Tropos expands municipal wireless options

Tropos Networks Inc., which has made its mark in municipal Wi-Fi infrastructure, is staking a claim on even more advanced networks.

On Thursday, the company is set to launch the first of a series of wireless mesh routers with more than one radio. The Tropos 5320 is an IEEE 802.11a/b/g outdoor router that can use one flavor of Wi-Fi for client Internet access and the other for the "backhaul" connection to a mesh of other wireless routers.

Mesh networks can be used for wireless LAN coverage over a large area without the need for wired broadband (backhaul) from each wireless base station. Instead, the base stations pass the traffic among one another to reach a smaller number of wired links.

Tropos so far has sold mesh routers with just one radio for both client access and backhaul. That has landed Tropos behind some competitors in technology terms, but the Sunnyvale, California, company has led the market for municipal Wi-Fi gear anyway, probably because of cost, said IDC analyst Godfrey Chua. The citywide wireless Internet services so far have been aimed at the low-end and midrange consumer markets, he said.

The new routers may incorporate WiMax metropolitan-area wireless and even 3G (third-generation mobile data) in addition to Wi-Fi, said Bert Williams, senior director of marketing. They will be able to figure out the highest-performing combination of links within the mesh at a given time, according to Tropos.

More models will follow the 5320 over the next year and will incorporate other technologies, including WiMax and MIMO (multiple in-multiple out) multi-antenna wireless LAN, Williams said. Future products could have EV-DO (Evolution-Data Optimized) 3G capability, he said.

Williams compared the new routers to traditional wired routers with multiple types of physical ports. Each model will be designed with a set configuration of radios. However, through the Tropos Metro Wireless Development program also set to be announced, service providers and others will be able to arrange for custom radio interfaces to be added to Tropos routers.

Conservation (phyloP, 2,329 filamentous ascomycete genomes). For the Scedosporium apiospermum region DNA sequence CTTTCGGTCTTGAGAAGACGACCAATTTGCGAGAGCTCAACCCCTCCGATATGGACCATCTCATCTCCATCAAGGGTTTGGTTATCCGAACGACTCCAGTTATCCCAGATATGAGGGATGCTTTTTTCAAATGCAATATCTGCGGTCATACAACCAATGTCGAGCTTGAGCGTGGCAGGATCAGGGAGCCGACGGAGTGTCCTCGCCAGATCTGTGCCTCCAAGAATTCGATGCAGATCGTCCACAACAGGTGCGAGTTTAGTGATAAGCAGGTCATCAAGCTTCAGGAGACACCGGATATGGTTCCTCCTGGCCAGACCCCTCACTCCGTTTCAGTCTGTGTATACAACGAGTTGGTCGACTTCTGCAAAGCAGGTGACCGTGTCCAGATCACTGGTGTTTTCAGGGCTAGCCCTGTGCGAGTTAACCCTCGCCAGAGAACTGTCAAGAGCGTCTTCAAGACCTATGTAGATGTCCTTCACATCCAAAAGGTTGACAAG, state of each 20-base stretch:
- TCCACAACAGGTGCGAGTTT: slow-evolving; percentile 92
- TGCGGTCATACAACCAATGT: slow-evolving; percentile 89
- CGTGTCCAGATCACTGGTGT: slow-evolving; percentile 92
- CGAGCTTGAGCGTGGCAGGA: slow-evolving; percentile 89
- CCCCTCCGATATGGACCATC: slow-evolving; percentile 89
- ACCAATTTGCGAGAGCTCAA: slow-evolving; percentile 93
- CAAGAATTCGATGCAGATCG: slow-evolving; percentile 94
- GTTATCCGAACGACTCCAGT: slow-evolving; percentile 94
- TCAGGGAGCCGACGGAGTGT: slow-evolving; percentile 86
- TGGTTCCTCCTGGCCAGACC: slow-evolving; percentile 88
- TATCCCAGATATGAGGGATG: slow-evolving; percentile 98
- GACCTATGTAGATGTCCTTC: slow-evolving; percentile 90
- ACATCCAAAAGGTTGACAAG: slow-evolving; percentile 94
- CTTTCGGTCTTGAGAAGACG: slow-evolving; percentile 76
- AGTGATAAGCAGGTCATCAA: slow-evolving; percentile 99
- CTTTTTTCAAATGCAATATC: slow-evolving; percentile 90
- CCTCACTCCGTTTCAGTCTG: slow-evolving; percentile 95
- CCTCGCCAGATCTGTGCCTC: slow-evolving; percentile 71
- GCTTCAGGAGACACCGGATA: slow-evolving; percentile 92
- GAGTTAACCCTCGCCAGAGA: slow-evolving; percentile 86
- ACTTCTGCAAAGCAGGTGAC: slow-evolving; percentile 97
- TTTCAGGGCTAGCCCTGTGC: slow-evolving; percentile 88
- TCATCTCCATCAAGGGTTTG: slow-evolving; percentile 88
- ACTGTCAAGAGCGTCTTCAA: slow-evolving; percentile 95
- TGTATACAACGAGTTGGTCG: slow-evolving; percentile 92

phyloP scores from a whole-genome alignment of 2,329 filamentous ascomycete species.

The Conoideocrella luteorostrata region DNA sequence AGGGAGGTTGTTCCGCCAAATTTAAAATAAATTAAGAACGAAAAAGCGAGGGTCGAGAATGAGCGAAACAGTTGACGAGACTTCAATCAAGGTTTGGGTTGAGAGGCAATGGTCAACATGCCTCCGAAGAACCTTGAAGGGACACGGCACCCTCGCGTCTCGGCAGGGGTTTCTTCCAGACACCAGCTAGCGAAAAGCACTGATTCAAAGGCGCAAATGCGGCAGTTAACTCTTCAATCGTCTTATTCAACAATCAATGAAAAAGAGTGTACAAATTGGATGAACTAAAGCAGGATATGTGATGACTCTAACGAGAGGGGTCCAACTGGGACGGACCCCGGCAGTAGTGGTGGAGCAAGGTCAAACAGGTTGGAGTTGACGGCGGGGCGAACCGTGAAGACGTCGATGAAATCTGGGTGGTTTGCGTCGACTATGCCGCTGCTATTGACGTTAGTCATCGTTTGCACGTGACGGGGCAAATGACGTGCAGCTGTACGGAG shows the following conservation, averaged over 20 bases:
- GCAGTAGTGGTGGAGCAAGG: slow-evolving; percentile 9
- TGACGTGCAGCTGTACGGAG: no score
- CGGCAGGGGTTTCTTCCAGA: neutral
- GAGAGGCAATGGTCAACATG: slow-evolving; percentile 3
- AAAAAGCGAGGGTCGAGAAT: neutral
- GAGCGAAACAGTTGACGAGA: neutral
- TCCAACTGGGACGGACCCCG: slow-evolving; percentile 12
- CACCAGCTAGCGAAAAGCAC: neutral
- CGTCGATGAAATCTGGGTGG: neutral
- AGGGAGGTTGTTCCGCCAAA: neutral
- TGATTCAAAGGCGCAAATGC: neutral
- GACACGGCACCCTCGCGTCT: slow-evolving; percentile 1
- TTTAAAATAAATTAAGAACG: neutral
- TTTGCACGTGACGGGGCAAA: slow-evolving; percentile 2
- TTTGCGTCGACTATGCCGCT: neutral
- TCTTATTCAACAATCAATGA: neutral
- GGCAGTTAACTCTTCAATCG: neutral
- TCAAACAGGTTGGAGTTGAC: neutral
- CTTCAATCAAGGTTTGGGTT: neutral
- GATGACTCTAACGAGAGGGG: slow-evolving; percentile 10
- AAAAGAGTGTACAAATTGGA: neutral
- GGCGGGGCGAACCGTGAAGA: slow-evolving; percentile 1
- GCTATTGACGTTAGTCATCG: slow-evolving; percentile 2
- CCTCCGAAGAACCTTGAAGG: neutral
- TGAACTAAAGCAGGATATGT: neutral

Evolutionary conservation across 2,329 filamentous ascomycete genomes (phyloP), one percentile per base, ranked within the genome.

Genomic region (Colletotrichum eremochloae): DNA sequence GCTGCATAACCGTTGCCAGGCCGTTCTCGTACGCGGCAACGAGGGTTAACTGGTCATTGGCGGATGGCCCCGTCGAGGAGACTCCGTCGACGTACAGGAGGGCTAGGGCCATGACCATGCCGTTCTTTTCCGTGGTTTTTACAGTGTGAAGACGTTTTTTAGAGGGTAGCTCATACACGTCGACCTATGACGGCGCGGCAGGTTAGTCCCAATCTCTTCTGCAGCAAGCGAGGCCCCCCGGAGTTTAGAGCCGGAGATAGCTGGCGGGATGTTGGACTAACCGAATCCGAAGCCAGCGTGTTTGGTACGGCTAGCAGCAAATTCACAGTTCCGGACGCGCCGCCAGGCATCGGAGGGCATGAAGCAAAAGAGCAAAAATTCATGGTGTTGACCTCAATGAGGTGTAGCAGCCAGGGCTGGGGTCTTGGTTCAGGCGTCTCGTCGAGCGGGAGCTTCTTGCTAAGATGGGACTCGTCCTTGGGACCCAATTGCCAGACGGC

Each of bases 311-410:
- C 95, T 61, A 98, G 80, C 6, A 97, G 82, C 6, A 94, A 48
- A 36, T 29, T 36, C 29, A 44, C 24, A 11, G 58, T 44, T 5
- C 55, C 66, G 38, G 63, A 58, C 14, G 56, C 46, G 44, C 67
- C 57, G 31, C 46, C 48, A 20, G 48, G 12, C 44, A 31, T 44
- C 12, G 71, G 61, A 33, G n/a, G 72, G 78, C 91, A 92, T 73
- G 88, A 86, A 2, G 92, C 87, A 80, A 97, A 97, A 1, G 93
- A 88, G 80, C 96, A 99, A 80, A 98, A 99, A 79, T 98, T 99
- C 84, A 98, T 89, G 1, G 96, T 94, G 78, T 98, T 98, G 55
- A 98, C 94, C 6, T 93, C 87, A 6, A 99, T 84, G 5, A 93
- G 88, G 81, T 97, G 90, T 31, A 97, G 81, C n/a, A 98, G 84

Competitors such as Strix Systems Inc. and BelAir Networks Inc. already sell routers with more than one radio, IDC's Chua said. He expects Tropos's rivals also to add technologies such as WiMax to their products.

Municipal wireless Internet services now being planned and deployed by companies such as EarthLink Inc. are suited mainly to capture the millions of U.S. consumers still using dial-up, Chua said. Wi-Fi uses unlicensed radio spectrum and is susceptible to interference. Down the road, service providers may look to more lucrative offerings such as location-based services, VOIP (voice over Internet Protocol), and advanced applications for enterprises and local government. Mixed networks with some combination of Wi-Fi, WiMax, MIMO and 3G could provide the reliability and quality of service needed for those applications if devices were able to shift to the best network, he said.

The Tropos 5320 will be generally available in October. The cost per square mile of a network of 5320s will be about 30 percent higher than for the current 5210 model, which costs about US$80,000 to $100,000 per square mile.

Copyright © 2006 IDG Communications, Inc.

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